Treat Them like a Volunteer

Or at least, a little more like a volunteer. I participate in a couple volunteer organizations, and I’m frequently talking to them about treating their volunteers more like employees. Volunteer organizations sometimes have performance issues because they are afraid to hold people accountable: “How can we expect so much from them? They are just volunteers.” Frequently, you find them settling for whatever they can get.

Today I realized, however, that maybe we can learn a few lessons from volunteer organizations. One of my volunteer groups is facing some challenges. A leader who “reports” to me came up to me and suggested I send out some official communication regarding my stance on the issue. I realized that that feedback was transparent, honest, and coming from a direct report within the volunteer organization. I don’t think that happens enough in the corporate world.

Lessons from volunteering:

volunteer

1.  Create a culture where people can tell you the brutal truth.  Volunteers are not afraid of getting fired or a bad review. Typically they will be more honest when there is an issue. Create a safe zone on your team where people are not afraid of retaliation. This requires being vulnerable and suspending judgement when people test the waters.

2.  Be more collaborative.  In volunteer organizations you really have to take everyone along with you, which means we tend to do more brainstorming than directing. This can easily be applied at work. Instead of giving a directive, let the team reach the decision through brainstorming. You might find yourself surprised. They could come up with a better solution than you had.

3.  Say thank you effusively. In volunteer organizations we are always thanking people because we know they don’t have to be there. Pretend your employees are volunteers, and thank them just as much. Yes, they get a paycheck, but they also have other employers they can go to if you don’t appreciate them enough.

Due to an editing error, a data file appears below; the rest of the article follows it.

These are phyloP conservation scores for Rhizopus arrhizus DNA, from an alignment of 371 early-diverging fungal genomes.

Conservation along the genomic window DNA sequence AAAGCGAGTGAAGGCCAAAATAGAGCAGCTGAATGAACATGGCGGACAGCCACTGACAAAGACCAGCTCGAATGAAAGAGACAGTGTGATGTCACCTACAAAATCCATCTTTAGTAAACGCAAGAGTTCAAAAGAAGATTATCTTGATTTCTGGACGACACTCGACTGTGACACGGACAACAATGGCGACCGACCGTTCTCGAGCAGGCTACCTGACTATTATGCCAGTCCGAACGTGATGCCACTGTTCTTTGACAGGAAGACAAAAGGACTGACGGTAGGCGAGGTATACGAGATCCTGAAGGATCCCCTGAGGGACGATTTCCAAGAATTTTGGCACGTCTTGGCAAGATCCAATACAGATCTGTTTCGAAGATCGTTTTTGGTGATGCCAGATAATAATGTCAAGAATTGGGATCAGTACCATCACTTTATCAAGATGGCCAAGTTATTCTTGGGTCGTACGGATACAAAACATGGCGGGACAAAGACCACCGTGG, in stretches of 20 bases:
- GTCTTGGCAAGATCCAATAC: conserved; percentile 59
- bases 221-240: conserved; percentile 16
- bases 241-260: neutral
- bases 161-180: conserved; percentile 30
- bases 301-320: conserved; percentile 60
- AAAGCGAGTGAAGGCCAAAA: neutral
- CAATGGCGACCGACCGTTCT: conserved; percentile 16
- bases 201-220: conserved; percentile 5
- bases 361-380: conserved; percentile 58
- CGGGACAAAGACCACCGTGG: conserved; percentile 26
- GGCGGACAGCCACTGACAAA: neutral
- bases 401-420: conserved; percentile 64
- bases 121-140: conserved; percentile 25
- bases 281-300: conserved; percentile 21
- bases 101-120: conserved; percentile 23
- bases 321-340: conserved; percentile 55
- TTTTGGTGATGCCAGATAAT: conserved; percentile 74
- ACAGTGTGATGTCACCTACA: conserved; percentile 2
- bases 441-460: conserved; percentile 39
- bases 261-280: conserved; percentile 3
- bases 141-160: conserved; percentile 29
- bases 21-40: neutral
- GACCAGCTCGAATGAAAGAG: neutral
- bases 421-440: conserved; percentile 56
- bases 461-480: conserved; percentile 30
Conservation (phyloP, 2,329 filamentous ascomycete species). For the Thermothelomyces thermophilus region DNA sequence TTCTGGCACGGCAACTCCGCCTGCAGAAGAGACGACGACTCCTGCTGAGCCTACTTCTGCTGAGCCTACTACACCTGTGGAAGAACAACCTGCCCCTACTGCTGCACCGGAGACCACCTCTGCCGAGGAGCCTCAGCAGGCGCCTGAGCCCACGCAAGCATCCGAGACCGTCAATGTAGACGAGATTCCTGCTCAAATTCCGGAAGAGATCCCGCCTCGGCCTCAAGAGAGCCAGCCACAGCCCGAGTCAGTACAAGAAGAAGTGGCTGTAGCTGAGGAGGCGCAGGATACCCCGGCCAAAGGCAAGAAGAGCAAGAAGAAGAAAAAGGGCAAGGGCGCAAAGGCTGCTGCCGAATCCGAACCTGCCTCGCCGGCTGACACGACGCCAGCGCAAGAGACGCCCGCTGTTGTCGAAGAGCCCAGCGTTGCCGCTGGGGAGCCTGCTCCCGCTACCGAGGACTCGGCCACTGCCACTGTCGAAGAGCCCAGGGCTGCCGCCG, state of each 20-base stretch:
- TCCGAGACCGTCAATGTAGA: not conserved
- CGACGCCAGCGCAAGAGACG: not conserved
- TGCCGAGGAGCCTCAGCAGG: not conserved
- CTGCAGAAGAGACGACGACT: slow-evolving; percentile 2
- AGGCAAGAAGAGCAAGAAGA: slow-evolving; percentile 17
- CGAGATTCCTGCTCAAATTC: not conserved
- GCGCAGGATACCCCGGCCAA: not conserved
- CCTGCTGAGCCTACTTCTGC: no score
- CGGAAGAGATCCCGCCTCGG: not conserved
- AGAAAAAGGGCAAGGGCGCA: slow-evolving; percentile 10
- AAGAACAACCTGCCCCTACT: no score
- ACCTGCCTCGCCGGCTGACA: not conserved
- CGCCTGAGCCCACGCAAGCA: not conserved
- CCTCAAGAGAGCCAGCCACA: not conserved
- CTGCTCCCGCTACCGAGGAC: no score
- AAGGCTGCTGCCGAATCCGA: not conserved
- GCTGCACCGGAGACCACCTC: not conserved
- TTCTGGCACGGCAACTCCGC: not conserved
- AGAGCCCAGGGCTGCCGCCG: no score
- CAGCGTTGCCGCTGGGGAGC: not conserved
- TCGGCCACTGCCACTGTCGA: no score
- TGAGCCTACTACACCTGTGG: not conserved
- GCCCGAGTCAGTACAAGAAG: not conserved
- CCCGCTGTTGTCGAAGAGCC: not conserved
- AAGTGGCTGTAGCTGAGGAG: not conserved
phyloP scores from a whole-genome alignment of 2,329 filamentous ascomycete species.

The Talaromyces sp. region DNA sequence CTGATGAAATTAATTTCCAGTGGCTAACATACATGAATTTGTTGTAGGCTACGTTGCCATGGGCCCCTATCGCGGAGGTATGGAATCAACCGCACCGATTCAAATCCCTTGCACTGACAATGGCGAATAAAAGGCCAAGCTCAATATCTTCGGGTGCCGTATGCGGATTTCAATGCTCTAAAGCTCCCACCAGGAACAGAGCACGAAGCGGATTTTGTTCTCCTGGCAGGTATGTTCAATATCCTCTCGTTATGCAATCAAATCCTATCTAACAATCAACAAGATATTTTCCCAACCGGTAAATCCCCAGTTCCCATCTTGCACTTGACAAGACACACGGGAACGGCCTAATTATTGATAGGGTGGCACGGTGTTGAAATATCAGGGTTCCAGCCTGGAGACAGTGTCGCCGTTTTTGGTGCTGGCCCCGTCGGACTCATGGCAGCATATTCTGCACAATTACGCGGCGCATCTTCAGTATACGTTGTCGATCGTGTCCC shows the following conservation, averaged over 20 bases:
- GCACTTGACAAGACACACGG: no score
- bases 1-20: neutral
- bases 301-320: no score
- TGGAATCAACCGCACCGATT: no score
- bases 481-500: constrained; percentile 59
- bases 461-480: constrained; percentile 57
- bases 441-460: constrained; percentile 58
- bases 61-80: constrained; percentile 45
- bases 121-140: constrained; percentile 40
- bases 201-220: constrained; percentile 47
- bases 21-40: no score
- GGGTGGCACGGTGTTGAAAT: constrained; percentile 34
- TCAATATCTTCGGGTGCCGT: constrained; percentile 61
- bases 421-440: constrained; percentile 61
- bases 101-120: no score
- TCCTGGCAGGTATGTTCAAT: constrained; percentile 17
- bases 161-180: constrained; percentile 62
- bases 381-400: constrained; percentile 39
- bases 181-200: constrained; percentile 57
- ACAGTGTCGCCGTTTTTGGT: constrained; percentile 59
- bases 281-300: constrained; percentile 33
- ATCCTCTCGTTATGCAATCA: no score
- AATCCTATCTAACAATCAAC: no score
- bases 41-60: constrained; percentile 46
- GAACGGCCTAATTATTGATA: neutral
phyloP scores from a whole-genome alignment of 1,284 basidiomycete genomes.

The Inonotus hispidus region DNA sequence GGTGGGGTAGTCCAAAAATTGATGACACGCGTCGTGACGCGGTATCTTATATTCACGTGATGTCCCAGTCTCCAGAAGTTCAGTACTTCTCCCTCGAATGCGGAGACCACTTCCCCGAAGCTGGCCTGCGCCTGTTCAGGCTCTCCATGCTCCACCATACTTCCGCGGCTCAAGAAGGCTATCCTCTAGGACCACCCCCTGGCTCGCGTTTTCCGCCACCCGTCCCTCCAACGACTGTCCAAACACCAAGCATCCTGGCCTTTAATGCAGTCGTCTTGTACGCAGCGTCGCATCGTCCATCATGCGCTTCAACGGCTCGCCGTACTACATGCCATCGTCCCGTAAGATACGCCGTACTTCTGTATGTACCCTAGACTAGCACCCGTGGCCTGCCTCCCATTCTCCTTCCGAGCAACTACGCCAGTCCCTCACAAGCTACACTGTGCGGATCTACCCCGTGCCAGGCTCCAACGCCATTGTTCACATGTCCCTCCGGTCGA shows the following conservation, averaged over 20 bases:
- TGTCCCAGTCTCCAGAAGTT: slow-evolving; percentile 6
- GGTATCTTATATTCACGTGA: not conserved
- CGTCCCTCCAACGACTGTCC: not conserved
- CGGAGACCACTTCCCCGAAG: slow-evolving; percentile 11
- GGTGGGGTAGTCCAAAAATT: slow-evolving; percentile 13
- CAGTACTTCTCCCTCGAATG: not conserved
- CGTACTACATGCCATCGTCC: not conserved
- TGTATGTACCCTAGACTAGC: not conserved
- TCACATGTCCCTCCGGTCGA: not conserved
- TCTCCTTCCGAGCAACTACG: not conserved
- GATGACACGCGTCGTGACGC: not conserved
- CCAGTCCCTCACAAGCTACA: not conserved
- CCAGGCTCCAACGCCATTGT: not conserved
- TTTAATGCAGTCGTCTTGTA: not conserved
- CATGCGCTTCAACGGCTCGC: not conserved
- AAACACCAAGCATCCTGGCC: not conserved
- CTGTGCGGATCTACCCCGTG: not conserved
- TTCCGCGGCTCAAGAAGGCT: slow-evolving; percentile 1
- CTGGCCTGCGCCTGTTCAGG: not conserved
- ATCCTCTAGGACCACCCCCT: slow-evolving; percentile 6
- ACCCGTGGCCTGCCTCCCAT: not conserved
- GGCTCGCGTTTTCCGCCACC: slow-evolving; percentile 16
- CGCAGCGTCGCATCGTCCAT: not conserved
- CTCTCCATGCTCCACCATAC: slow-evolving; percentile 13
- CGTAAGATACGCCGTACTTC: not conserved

Jana Axline is president and leadership coach at Axline Solutions. Through her leadership musings she hopes to inspire audiences to grow as leaders and ultimately achieve who they were created to be. For more information visit Axline Solutions.

3 thoughts on “Treat Them like a Volunteer

  1. Great advice. Addressing your third point; in my role as a consultant, just yesterday I witnessed a worker talking to his direct supervisor complaining that he feels very unappreciated. It is always important to find ways to make all employees feel appreciated. I can recommend the 5 Languages of Appreciation in the Workplace by Gary Chapman and Paul White. Based off Chapman’s previous best selling book the 5 Love Languages, it reminds us that not everyone wants to be rewarded at work in the same way. Some people prefer praise in public to rewards, while others would just like help when there is work to be done. The point is that if we understand what makes our people “tick”, what really motivates them to work hard and maintain that positive attitude, we can give them the boost they need to continue. If we assume they are motivated by the same things we are, we may actually de-motivate them. The guy I watched made it clear that he craved public recognition (and a pay raise which he hadn’t had in 6 years), and a pat-on-the-back not accompanied by either of those things felt more like a slap-in-the-face. It isn’t hard to figure out what people like if you talk to them and pay some attention to them.

  2. Thank you for the insightful comments! I have read “The Five Love Languages” but had no idea there was one for the workplace. I’m definitely going to pick that up!

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